Lawmakers last week grilled TSA’s Deputy Administrator John Halinski over decisions recently made – including a $50 million contract for new uniforms — around the same time TSA claimed that it faced severe cuts from the government sequester.
Fourteen of the U.S. government’s 20 largest pending contract awards have been delayed as a result of across the board federal spending cuts. The total value of those contracts has fallen nearly 40 percent from the 2012 fiscal year.
The Washington, D.C. market research firm Deltek reported the drop in value is a result of federal agencies’ efforts to avoid duplicative contracts as their budget allocations are reduced. Their report shows the Army delaying six contracts worth up to $22 billion combined.
Deltek writes that the Army alone scaled back an $8 billion war fighter training contract award from June 2013 to March 2014 and another potential $4.9 billion space and missile technology contract from April to August.
The Air Force owns the largest contract on Deltek’s survey, a potential $10-year, $20.9 billion award for training systems. Deltek expects the Air Force to issue an award in June 2014, one year later than it previously expected.
Government Accountability Office figures show 2012 fiscal year with the most bid protests (contractor objections) filed since 2008. There was a 5-percent increase in overall cases from 2011 to 2012. The number of sustained (winning) protests also rose from 67 cases in 2011 to 106.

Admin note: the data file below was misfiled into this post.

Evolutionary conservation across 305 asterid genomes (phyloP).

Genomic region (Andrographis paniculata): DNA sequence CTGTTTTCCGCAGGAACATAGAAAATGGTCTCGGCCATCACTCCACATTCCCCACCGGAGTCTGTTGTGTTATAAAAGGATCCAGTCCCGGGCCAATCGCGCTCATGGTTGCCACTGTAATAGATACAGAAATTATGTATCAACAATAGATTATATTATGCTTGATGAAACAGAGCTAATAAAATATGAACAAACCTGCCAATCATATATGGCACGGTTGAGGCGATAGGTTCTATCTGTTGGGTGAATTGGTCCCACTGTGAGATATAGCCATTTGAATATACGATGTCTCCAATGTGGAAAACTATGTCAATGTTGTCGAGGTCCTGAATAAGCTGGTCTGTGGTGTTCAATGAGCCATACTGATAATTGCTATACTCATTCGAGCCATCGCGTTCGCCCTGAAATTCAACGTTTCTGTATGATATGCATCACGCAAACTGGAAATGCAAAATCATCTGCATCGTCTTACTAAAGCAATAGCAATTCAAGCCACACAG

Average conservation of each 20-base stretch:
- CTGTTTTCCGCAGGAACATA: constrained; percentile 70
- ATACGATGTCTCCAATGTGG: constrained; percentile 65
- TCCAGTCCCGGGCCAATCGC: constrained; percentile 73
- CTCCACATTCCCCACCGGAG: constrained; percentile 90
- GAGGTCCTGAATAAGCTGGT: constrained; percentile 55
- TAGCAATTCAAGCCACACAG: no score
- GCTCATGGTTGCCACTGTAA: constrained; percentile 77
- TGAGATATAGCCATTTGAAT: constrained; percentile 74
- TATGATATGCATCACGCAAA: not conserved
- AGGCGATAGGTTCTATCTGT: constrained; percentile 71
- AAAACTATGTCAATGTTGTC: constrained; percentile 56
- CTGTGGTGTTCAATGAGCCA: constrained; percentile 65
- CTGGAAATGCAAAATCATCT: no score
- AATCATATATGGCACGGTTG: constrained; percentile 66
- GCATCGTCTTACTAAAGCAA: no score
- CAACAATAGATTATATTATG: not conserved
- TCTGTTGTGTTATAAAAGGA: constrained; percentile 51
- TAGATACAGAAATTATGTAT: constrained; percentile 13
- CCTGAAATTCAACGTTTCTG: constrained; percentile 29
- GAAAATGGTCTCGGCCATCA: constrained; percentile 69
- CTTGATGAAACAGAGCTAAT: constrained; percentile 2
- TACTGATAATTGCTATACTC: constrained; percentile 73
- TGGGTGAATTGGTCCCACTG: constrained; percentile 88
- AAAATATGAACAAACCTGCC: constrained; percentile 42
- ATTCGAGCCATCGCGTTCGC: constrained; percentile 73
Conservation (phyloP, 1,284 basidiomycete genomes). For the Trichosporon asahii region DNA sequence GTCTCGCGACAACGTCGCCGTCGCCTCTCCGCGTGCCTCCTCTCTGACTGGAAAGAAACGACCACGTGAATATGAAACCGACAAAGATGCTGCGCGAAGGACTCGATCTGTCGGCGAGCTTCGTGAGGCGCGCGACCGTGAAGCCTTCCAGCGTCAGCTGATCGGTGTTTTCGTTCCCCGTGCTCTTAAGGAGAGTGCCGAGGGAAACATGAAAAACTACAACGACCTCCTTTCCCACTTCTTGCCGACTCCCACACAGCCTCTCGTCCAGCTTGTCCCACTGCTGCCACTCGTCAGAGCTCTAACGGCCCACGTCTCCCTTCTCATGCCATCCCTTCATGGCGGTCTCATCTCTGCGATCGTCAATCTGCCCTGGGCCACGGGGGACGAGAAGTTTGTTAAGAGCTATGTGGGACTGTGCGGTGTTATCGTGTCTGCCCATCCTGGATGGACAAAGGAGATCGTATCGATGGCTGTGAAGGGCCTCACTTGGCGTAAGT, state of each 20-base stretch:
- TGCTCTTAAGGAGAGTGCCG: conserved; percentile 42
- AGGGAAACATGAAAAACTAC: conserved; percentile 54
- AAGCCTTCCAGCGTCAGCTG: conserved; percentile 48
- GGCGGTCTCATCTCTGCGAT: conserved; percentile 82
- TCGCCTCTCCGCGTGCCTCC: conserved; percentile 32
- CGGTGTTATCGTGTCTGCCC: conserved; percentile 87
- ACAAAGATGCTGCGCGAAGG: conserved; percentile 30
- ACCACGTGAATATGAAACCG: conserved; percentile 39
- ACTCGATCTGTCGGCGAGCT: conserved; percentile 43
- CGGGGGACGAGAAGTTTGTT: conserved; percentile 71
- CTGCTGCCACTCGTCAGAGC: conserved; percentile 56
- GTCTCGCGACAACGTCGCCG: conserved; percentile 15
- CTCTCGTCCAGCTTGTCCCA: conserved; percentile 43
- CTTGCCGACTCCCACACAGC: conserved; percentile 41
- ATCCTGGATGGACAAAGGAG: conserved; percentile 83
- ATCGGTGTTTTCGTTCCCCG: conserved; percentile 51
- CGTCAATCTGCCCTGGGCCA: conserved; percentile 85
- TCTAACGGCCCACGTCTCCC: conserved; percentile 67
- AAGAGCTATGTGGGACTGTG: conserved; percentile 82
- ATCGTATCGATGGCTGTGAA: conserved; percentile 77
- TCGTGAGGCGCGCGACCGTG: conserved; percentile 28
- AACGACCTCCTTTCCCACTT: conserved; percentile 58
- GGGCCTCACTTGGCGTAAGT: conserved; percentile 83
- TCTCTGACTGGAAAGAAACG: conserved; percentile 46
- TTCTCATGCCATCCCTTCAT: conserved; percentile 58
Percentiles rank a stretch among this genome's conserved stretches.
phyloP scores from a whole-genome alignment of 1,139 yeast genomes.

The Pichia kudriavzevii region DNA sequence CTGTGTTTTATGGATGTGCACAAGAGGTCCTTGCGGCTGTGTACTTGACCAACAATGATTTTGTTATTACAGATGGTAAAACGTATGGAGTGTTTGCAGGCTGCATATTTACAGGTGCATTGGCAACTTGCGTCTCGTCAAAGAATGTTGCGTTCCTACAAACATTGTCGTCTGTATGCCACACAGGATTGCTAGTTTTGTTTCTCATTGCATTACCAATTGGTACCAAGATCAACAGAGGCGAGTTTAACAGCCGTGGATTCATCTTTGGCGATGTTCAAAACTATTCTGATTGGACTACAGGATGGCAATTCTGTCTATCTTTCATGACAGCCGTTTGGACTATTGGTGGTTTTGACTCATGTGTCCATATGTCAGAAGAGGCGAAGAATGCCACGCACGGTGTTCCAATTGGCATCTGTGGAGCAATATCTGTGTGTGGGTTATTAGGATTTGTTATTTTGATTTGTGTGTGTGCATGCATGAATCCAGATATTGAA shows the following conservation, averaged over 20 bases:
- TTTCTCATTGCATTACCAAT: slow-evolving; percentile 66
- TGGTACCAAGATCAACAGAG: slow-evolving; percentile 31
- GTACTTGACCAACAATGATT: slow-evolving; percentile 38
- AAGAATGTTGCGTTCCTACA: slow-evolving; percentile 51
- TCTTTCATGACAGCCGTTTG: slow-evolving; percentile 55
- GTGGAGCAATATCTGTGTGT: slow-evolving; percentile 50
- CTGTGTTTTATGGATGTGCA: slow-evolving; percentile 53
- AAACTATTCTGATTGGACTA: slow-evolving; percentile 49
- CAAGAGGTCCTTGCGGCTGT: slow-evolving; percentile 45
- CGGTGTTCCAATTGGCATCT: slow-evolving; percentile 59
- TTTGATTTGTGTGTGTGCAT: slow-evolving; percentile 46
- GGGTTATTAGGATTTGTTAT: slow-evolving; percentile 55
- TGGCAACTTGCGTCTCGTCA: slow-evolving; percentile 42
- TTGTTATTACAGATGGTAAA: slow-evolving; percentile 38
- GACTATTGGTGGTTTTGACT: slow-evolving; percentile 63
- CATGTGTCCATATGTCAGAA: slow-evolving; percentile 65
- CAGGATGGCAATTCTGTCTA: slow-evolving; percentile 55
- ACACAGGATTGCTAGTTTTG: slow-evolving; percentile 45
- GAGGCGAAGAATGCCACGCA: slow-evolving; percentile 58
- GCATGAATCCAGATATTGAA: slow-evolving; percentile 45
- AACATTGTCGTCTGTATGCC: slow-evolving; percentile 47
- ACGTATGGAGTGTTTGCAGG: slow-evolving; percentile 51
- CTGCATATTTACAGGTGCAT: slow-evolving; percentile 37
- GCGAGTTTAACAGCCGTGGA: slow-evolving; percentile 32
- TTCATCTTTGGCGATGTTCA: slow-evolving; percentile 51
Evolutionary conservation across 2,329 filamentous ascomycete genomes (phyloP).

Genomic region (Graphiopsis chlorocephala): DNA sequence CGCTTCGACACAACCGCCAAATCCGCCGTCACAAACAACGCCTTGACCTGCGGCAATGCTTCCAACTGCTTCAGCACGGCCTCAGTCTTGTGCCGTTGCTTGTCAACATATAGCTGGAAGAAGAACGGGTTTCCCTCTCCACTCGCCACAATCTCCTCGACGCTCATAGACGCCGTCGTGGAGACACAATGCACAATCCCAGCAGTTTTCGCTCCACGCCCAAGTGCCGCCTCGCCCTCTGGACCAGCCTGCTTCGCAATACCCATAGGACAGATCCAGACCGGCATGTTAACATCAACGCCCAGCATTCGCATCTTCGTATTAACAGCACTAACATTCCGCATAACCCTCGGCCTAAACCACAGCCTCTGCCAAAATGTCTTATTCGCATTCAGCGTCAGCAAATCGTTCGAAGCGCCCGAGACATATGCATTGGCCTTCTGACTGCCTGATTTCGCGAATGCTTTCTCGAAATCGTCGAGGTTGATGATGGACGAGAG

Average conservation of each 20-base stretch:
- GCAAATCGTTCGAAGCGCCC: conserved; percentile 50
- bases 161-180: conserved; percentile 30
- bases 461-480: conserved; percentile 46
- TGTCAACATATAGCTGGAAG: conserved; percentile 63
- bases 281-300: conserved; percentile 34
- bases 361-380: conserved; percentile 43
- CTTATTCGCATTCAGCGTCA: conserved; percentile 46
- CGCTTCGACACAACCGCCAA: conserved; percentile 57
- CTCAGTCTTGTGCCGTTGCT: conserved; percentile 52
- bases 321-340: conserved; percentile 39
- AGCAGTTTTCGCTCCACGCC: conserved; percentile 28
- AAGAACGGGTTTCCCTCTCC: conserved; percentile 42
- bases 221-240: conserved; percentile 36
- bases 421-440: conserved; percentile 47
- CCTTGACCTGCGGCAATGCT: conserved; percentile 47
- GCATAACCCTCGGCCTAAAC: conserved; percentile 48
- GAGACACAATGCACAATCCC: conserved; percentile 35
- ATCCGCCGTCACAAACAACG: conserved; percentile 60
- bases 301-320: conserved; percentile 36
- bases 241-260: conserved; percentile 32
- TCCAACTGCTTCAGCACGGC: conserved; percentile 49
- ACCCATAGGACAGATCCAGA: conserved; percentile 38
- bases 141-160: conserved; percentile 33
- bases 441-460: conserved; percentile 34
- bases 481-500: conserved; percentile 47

Among the possible results of the budget cuts on contract awards are government cancellations or terminations, scale-back changes, options not being exercised and work going back to government agencies instead of being procured out. This would lead to many possible outcomes of losses to contractors that have remedies in federal procurement law under the federal acquisition regulations (FAR) and defense regulations (DFAR). Considering the way that government agencies are drawing attention to the cutbacks through public outcry, expect more government action to negatively affect many federal government contractors.
James Y. Rayis is part of the Business Practice Group of Giarmarco, Mullins and Horton, P.C., with special expertise in governmental contracting and international business transactions. For more information, you may contact him directly at (248) 457-7173 or firstname.lastname@example.org.